Philadelphia-based Comcast Corp. is all set to acquire Time Warner Cable Inc. for about $45 billion. The impending deal will see the merger of two of the biggest cable companies in the U.S.
Comcast acquired NBC Universal from GE in 2011 and the Time Warner acquisition would be its second biggest deal, which could potentially alter the media scenario in the U.S. Comcast's legal advisers are New York-based antitrust law firm Davis Polk & Wardwell as well as Willkie Farr & Gallagher while Time Warner Cable's legal advisers are Paul, Weiss, Rifkind, Wharton & Garrison and Skadden, Arps, Slate, Meagher & Flom. Davis Polk had assisted Comcast in winning the approval of U.S. Department of Justice in 2011 for the NBC Universal deal. The acquisition of Time Warner Cable could take as long as two years to finalize provided the antitrust regulators in the U.S. to do strike it down.
"This leaves Comcast as the sole king of the cable hill, with John Malone and Charter hitting a brick wall in their hopes of becoming a close number-two," said Richard Greenfield, an analyst with BTIG LLC, in an e-mail to Bloomberg. "This is a game changer for Comcast."
Under the terms of the deal, announced Thursday, Time Warner's shareholders are reportedly set to receive 2.875 shares of the newly issued Comcast common stock per share, according to people familiar with the matter. This basically means that valuation of each Time Warner share becomes $158.82. This figure is almost an 18 percent premium over Time Warner's current stock price.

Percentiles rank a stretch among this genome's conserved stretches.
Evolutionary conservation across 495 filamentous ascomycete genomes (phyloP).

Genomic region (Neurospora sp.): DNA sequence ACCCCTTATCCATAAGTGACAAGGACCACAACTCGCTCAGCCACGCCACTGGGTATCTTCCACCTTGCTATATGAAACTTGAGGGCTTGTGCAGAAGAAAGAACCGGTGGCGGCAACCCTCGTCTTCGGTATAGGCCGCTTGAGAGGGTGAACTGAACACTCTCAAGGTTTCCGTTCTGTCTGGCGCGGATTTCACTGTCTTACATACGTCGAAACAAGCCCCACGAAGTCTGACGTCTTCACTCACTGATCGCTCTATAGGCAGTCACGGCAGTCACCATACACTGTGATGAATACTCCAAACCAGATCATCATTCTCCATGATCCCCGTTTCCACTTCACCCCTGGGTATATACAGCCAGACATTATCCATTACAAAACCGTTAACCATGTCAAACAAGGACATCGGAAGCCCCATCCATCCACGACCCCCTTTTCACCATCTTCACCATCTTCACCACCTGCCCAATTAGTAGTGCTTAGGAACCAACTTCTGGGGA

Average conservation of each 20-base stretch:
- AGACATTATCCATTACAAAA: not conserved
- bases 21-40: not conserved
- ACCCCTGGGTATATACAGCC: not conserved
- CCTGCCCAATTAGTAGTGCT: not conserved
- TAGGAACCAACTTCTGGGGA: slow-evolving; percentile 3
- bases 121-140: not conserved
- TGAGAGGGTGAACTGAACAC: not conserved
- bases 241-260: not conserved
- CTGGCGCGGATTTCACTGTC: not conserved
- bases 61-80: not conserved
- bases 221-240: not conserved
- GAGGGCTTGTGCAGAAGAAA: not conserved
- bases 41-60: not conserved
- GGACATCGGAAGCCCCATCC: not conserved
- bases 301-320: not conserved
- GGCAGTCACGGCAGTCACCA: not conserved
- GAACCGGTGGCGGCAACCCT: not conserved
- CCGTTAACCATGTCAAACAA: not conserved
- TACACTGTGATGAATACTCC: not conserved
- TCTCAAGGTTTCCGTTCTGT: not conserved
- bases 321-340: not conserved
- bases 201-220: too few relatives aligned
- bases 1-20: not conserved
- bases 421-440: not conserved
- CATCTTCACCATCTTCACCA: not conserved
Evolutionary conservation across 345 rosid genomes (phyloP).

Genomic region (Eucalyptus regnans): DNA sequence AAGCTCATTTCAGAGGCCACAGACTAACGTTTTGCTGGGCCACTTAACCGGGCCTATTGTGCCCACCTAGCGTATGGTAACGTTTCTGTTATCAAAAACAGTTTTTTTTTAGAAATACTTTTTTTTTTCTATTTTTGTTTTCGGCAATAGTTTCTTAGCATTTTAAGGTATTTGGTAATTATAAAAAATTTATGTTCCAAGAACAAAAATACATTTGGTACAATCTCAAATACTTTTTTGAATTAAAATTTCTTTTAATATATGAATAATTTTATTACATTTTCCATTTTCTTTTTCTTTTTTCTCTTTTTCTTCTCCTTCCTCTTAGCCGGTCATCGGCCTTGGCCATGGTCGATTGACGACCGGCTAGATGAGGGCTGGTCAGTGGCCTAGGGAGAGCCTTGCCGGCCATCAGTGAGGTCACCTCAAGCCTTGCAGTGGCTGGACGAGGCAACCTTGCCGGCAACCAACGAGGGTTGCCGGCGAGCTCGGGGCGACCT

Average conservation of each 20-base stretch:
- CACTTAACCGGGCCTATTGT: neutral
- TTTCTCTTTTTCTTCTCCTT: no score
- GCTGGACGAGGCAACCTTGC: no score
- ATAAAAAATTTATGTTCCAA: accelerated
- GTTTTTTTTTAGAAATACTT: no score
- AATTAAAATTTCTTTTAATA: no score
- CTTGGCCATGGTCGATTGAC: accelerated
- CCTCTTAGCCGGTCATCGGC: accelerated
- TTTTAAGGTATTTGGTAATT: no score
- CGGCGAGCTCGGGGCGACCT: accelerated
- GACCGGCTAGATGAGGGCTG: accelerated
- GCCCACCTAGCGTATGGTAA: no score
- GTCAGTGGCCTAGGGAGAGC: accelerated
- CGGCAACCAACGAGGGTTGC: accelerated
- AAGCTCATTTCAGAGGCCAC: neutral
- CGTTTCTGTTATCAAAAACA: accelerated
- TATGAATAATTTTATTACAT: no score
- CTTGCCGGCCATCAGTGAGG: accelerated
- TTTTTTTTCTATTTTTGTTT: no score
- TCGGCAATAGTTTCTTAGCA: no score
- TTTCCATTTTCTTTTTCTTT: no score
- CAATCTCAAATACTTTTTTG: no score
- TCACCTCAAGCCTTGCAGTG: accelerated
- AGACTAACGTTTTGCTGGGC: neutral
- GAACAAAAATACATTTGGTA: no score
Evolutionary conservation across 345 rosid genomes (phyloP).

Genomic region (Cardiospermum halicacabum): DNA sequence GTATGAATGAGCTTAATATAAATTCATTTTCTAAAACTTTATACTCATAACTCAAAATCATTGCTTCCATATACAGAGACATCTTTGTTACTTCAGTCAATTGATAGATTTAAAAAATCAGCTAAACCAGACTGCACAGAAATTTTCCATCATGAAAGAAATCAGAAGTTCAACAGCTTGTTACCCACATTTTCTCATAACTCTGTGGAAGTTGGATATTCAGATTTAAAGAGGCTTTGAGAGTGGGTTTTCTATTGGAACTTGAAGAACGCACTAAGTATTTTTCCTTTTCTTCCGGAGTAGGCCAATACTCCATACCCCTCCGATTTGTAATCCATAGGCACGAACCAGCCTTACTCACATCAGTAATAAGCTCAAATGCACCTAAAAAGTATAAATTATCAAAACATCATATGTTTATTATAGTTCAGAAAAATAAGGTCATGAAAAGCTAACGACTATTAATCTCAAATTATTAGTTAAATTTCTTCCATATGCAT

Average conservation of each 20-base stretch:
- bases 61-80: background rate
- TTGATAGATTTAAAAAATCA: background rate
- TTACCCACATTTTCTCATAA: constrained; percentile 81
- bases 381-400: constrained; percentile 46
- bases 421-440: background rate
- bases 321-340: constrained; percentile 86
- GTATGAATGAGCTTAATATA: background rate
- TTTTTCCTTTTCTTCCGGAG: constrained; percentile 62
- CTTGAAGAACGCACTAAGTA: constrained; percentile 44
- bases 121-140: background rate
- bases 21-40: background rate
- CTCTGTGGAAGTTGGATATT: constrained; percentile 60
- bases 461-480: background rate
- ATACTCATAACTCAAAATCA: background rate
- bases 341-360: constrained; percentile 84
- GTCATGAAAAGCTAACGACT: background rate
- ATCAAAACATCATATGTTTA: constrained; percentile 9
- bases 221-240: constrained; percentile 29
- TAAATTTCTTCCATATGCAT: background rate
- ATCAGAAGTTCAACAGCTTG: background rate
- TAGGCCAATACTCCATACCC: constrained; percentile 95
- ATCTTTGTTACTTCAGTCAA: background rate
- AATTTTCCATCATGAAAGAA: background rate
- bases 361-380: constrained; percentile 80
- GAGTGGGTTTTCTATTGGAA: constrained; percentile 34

The deal is an all-stock one and has newly issued shares, which means that Comcast will not be required to take on any new debt. However, the deal is subject to approval by shareholders of both Time Warner and Comcast. If the deal is struck as anticipated, then shareholders of Time Warner will have ownership to nearly a quarter of the combined company.
The deal will come as a blessing for Time Warner as the company will no longer need to grapple with a turnaround plan undertaken by new CEO Rob Marcus. The merger will also enable time Warner to become a part of a company, which is a force to be reckoned with in the cable TV industry.
Moreover, the deal will not have much impact on the consumers as both Comcast and Time Warner currently compete in very few markets. Therefore, only a small percentage of consumers will see their cable operator choice decreasing. If the deal goes through, Time Warner Cable subscribers would primarily stand to gain as as they would likely be offered Comcast's wider offering of channels and services. The deal would additionally make Comcast the largest broadband service provider in the U.S.